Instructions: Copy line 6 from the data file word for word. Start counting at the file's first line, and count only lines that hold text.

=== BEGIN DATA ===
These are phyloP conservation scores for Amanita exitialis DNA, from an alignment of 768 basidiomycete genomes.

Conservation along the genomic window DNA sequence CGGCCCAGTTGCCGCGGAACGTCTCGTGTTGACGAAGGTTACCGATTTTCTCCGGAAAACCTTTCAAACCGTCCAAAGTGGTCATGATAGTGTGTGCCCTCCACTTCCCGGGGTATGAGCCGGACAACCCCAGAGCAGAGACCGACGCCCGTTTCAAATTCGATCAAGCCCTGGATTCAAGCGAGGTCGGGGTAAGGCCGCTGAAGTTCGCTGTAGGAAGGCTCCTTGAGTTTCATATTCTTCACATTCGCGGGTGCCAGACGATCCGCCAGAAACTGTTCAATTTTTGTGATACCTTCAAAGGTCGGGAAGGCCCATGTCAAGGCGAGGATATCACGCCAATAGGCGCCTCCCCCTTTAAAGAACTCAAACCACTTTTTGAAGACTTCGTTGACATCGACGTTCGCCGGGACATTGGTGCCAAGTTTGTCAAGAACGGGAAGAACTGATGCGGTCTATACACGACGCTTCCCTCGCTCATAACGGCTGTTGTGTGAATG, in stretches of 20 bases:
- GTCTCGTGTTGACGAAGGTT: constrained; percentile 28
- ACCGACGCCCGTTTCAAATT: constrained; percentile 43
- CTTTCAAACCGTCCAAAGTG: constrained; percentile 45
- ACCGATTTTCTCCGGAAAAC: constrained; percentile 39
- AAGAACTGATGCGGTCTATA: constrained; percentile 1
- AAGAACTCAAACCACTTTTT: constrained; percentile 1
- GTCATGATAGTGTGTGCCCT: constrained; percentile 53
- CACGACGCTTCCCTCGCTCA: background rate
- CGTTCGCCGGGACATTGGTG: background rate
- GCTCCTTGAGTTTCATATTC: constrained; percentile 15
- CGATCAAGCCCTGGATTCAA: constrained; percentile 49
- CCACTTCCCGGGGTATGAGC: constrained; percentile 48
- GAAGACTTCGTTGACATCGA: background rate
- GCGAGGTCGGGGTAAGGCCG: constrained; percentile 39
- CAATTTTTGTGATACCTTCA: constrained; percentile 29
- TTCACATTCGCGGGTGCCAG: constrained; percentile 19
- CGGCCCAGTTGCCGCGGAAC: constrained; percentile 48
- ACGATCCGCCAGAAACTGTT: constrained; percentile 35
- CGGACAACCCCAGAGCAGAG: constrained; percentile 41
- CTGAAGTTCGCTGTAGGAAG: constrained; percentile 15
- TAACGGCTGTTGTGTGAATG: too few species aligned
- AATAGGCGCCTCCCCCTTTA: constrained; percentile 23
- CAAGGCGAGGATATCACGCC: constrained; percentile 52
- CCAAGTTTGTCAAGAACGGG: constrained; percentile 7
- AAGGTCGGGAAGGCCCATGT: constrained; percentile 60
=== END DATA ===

- ACCGATTTTCTCCGGAAAAC: constrained; percentile 39